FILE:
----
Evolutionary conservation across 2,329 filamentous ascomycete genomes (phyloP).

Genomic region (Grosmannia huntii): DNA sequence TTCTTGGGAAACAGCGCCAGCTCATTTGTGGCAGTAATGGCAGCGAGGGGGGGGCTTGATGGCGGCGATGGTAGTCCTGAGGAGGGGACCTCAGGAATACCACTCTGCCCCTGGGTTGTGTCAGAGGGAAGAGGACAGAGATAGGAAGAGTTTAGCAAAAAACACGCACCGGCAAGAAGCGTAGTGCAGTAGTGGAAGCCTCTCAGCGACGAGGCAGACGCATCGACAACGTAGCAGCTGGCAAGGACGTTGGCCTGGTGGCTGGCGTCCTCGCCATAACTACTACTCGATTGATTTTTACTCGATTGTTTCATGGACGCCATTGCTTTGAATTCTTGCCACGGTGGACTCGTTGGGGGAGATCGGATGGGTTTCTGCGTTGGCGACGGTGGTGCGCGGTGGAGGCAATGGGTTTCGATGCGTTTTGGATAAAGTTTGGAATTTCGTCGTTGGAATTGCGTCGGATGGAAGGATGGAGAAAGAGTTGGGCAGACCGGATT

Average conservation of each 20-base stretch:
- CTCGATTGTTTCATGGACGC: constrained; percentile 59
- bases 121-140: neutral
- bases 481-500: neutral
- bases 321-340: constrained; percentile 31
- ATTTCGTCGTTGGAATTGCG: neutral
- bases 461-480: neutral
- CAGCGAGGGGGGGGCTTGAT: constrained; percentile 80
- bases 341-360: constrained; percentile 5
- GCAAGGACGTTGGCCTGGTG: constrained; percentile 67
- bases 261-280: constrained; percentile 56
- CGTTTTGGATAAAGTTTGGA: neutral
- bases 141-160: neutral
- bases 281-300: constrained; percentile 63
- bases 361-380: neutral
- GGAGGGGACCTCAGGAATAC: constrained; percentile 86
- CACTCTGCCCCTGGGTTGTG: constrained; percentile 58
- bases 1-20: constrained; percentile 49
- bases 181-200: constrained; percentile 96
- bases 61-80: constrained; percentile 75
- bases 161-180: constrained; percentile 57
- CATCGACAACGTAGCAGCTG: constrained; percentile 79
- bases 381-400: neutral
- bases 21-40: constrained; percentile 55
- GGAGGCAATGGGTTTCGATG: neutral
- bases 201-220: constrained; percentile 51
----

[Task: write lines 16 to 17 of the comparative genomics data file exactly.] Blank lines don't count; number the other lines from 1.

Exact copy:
- bases 281-300: constrained; percentile 63
- bases 361-380: neutral